Every five years or so, giant IT consulting firm CSC (Computer Sciences Corp.) gathers its best thinkers to outline trends they believe will be "disruptive" -- what I like to call "game changers," technologies that reshape business.
The latest CSC report lists 10 game changers. Although I found some to be suffering from overexposure (e.g., "new media is breaking down traditional big media, giving voice to millions of individuals and unleashing new talent and creativity"), other disruptive technologies were less obvious (e.g., "researchers have already developed a molecular computer that uses enzymes to perform calculations from within the human body").
To get a better sense of the big picture behind these game-changing trends, I spoke with Paul Gustafson, director of CSC's Leading Edge Forum, and Alex Fuss, lead research at the Leading Edge Forum and author of the final report under discussion here, "Digital Disruptions."
Fuss has posted a video to YouTube to explain a bit more about the new age of the "networked information economy" -- a phrase, Fuss reminds us, that comes from Yochai Benkler's book The Wealth of Networks.
For CSC, there is a very practical side to this discussion. As Fuss points out, the idea behind the report is to "identify technology trends that will impact our business and the business of our clients so that we can leverage it to advantage." CSC is so practical, in fact, that it reported revenues of $16.5 billion last year.
As Fuss sees it, the world is moving from an "industrial information economy, where we had a layer of information that just was really on top of a hard-goods-based economy," to this networked information economy, where information has more value than the actual hard goods.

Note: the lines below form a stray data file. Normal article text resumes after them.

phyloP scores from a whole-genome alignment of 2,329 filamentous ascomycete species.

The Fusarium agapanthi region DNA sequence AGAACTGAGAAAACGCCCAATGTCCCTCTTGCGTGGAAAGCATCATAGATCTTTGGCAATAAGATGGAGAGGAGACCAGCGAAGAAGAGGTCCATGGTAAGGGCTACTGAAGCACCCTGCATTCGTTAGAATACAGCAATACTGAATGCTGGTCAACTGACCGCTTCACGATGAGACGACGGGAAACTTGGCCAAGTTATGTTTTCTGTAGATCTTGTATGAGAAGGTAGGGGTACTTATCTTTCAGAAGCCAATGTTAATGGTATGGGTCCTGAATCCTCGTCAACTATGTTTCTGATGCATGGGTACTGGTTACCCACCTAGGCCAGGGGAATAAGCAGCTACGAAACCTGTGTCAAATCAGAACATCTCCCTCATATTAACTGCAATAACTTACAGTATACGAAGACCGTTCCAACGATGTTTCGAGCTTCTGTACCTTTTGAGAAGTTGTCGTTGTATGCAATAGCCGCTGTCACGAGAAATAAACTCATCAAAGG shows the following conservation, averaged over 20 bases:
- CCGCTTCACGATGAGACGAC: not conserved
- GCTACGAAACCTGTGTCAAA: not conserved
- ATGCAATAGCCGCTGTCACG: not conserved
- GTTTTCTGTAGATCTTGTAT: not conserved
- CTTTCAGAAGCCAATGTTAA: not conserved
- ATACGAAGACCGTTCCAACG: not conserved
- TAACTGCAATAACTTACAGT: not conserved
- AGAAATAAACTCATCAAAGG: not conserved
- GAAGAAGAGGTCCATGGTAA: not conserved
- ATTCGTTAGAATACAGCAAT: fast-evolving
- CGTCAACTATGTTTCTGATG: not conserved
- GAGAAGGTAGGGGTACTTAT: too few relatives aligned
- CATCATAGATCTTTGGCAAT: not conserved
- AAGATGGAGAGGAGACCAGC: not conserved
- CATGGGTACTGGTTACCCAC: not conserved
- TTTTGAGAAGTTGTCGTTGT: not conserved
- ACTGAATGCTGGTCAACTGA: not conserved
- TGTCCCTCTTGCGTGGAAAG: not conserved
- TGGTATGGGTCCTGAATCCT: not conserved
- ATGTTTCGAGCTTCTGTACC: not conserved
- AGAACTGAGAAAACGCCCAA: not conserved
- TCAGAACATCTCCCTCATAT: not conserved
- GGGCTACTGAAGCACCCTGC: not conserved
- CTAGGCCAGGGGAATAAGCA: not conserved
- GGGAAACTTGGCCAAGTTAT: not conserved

Watching Fuss' video, my skeptics antenna started to twitter, especially when he said, "We may still need cars and food and sneakers" -- yes, I thought, how else will I get to work, survive, and run the marathon? -- "but the information that is provided by those devices eclipses the hard goods themselves."
Now I had to call to see what in blazes he was talking about.
Gustafson took up the challenge. "Let's take sneakers," he said.
It seems Nike has a sneaker into which you can drop a GPS disk, and it sends data on your run -- such as speed and location -- to an armband or your iPhone or even a Web site that makes the data available over the Internet. A runner can share information and perhaps have others coach him. I'm sure there will be other sensors available that can tell the runner or coach how hard the runner's feet are hitting the ground or any other relevant data.
So, while there may be lots of sneakers out there (aka hard goods), it is the information that has more value, in lots of ways, from incremental service fees to building customer loyalty.
Fuss' answers, along with what Gustafson had to say, changed my mind. That's fine. I don't run the marathon anyway.
The real question is, why is this considered "disruptive"? Well, as both Fuss and Gustafson say, if in the 1920s your company had the best strategy among all of its competitors to make and deliver ice to all those owners of iceboxes, it was kind of pointless once technology gave us refrigerators.
In a sense, Nike's competitors either have to emulate it -- meaning the company won't be first to market -- or it can continue on a hard-goods strategy that places more value on the synthetic rubber the sneaker is made of.
Who do you think will be more successful?
Nowadays there are lots of cars, all of decent quality. But look at what is being added to differentiate one from another: Wi-Fi, and MP3 and DVD players. Car manufacturers, as the CEO of GM once said, are no longer in the automobile business. They are in the entertainment business. It just happens to also provide transportation, Gustafson says.
The information age has some very real-world ramifications. Those who can look into the future will succeed. Those who can't won't.
More on this report in a future column.